There are two roads open to this mini-series: it can either fiddle around on the margins of one of Marvel’s biggest story-arcs of the last twenty years (the reality-altering Scarlet Witch despairingly uttering those three words: “No more mutants”), or it can confront that story-arc directly and perhaps fundamentally change Marvel’s current continuity. I’m guessing it’ll do the former, but there’s always hope for the latter. Either way, I’ll be watching.


Steven R. Stahl said...

Shouldn't a mystery have a solution? The mystery Heinberg's posed in CHILDREN'S CRUSADE #1 -- How can Billy and Tommy be the Scarlet Witch's sons? -- doesn't have one, because it's impossible for them to be both the biological children of other people and Wanda's sons. No amount of manipulation of souls and reality alteration can provide an answer without forcing the conclusion that if Wanda could do all that, then she could conceive the twins as originally written in Englehart's VISION & SCARLET WITCH maxiseries. And with that conclusion, the foundations for Byrne's, Bendis's, and Heinberg's storylines all disappear.

The larger problem with CC #1 is the lack of a plot generally, but the responses to the issue that I've seen indicate how focusing on the content of the pages blinds a person to the absence of story logic and a working premise.


steve donoghue said...

What I like is that the characters themselves understand everything you're pointing out, Steven - Billy knows how crazy the sounds to other people (as he seemed clearly to know when he first proposed the idea, to Captain America, in Young Avengers 12 way back in 2006 - a weird time-lag, but Marvel's had bigger plot-arcs to deal with), but he can't explain the coincidence of his powers and Tommy's powers any other way.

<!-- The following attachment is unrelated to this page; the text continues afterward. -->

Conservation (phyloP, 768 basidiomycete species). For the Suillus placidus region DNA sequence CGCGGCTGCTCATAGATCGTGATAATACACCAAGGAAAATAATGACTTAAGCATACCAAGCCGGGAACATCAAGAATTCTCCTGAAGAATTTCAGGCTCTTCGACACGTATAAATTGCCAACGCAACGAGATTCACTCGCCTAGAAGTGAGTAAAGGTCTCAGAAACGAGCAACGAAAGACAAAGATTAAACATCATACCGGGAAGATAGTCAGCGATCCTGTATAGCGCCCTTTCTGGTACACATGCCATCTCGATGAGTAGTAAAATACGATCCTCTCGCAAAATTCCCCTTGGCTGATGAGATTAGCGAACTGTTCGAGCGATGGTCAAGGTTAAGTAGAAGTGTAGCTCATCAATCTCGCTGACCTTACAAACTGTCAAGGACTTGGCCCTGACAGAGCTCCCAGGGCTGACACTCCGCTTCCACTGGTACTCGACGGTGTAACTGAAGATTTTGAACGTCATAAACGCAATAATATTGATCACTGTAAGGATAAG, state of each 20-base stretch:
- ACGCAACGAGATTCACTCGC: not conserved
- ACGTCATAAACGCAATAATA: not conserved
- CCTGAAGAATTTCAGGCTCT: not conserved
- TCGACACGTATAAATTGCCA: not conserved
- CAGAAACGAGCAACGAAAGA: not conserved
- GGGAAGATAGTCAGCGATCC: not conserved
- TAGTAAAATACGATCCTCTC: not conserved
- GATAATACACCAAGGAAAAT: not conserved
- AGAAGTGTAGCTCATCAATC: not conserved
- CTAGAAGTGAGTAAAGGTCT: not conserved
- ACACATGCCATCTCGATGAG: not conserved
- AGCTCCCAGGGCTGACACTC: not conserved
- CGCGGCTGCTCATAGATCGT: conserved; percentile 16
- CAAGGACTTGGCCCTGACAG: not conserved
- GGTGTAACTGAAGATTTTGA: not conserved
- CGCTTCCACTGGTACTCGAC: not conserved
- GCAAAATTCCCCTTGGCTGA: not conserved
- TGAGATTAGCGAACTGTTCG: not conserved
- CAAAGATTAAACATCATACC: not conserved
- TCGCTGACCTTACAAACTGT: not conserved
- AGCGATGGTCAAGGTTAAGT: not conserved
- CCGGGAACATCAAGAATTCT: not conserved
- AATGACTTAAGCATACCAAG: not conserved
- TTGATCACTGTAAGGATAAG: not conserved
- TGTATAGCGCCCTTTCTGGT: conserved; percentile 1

But I disagree that even in Marvel-logic, the conclusion you come to is forced! Wanda's reality-altering powers have fluctuated in strength and range drastically in the last five years of stories; any writer worth his salt (and Heinberg seems pretty good) will see the potential two-step solution right away: Wanda's powers made the children real, then once she was convinced they COULDN'T be real, Wanda's powers made them the biological children of other parents - but didn't alter their mutant genes along the way. Hence, their powers develope, they become suspicious, and they go in search of Wanda, who may or may not be able to alter reality back to any of its previous states. Works for me. Works a hell of a lot better than a lot of Marvel plots do (see the return of Kraven the Hunter over in Spider-Man, for instance).

My main interest isn't that - it's the larger ramifications for the X-books. If Wanda is found in her Wundagore Mountains anonymity and somehow brought to her right mind, will we see the return of a booming mutant population in the Marvel Universe? Will she stand trial for attempted genocide? A lot of ripples have spread out from that "House of M" mini-series...